- Diameter: Among the techniques previously described, measuring lesion diameter proves to be most precise and representative of what is observed visually. However, major limitations of this technique become apparent at extremes in the infection time course. For instance, early events like inflammation and the appearance of a non-measurable papule are overlooked during the first weeks of infection, as seen in high dose infected C57BL/6 mice and low dose infected BALB/c mice (Figure 1A). Further, late events like necrosis and tissue destruction are not evaluated at all. Indeed, because there is a plateau in lesion diameter during late infection of susceptible mice (BALB/c and MyD88−/−), this method gives the impression that the disease is stabilizing when, in fact, the lesions are still progressing with the appearance of necrotic skin damage (Figure 1A).

- Volume: Lesion enlargement can also be measured by determining the progression of its volume. This method is better suited to monitoring large lesions in susceptible mice such as BALB/c and MyD88−/− mice, as lesion development in Leishmania-resistant mouse strains, such as C57BL/6 mice, is reduced to a minor or nearly nonexistent phenotype (Figure 1B). Nevertheless, limitations are still observed when monitoring these larger lesions at later time points, where ulcerations, necrosis and atrophy degrade the lesional volume making them appear to become smaller in BALB/c and to a lesser extent also in MyD88−/− mice (Figure 1B).

- Thickness: We found the measurement of lesional thickness to be the least precise technique to follow cutaneous leishmaniasis in murine ear infection (Figure 1C). Moreover, the technical difficulty of this method resulted in a wide variability between different studies as well as between investigators. In addition, differences between susceptible and resistant mice are reduced (Figure 1C), making analysis of slight modulation between groups more difficult. Most importantly, the appearance of necrosis and tissue loss is also not considered.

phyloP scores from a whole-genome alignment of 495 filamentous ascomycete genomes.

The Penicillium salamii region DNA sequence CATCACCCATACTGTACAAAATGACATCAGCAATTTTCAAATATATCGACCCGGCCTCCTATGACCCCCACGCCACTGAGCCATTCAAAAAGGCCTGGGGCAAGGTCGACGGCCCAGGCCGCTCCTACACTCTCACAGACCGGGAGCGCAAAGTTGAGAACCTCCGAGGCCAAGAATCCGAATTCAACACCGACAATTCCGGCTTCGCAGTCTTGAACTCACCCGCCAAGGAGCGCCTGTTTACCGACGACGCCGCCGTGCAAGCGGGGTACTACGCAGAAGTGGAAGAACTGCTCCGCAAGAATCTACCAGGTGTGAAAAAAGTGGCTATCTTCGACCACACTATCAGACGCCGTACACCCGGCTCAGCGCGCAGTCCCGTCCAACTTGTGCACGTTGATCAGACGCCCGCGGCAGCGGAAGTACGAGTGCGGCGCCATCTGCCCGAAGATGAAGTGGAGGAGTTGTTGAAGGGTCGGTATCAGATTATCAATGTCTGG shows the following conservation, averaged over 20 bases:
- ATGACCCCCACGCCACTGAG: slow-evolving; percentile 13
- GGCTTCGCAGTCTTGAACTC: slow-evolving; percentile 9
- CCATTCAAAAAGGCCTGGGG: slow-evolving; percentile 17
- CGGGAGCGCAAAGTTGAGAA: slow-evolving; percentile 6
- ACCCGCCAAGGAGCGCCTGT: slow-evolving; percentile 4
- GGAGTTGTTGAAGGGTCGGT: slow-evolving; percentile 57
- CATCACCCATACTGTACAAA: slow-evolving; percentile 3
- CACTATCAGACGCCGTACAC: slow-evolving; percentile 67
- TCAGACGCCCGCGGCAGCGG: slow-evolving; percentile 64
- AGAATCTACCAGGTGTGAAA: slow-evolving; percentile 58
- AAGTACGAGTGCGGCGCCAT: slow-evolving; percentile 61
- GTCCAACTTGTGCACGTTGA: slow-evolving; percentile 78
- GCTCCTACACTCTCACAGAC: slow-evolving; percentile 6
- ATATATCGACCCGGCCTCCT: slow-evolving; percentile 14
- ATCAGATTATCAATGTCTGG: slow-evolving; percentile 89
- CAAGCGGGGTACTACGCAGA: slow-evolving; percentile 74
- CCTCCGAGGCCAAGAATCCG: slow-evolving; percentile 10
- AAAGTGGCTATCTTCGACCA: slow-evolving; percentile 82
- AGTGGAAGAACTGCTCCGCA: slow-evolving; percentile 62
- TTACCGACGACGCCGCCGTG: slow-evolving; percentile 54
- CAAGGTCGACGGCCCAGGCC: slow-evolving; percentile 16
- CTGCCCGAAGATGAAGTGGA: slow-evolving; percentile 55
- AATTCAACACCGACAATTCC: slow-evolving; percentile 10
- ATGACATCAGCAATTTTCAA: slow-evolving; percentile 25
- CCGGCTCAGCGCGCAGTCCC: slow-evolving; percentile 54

In conclusion, we found that all of the previously described techniques for monitoring auricular cutaneous leishmaniasis in a murine model, did not accurately measure lesion development over the full course of disease or failed to represent what is observed visually. Limitations were particularly evident at extremes of the infection time course, where events such as the first signs of inflammation and end-stage necrosis are not considered. For this reason, we propose to introduce a new scoring system. This system will take into account each step of lesion evolution occurring during the infection: from the first signs of lesional inflammation such as erythema to the development of necrosis with tissue loss (Figure 1E). Further, we propose it as suitable for both low and high dose infections.

Briefly, lesion scores range between 0 and 8 (Figure 1E). At the onset of infection, the first visible sign of infection is erythema (redness due to capillary swelling) and is assigned a score of 0.5. The appearance of palpable swelling or a papule receives a score of 1. As soon as borders are discernable, lesional size is quantified by measurement of the length and breadth using a caliper. The longer dimension (length) is used to assign a score for each increment of 0.5 mm. For example, a length between 2.00 and 2.49 mm is awarded a score of 2, while the next interval (2.50–2.99 mm) is given a score of 2.5, and so on until a maximum value of 5.50 mm (score 5.5). For lesions that have a diameter higher than 5.50 mm but do not show any signs of necrosis, a score of 5.5 is attributed. The first evidence of necrosis is gauged by an increase of 0.5 points (score 6). Severe necrotic lesions without tissue loss receive a score of 7 and once tissue destruction at the site of infection appears, a score of 8 is attributed (Figure 1E). When a score of 7–8 is reached, mice are sacrificed for ethical reasons.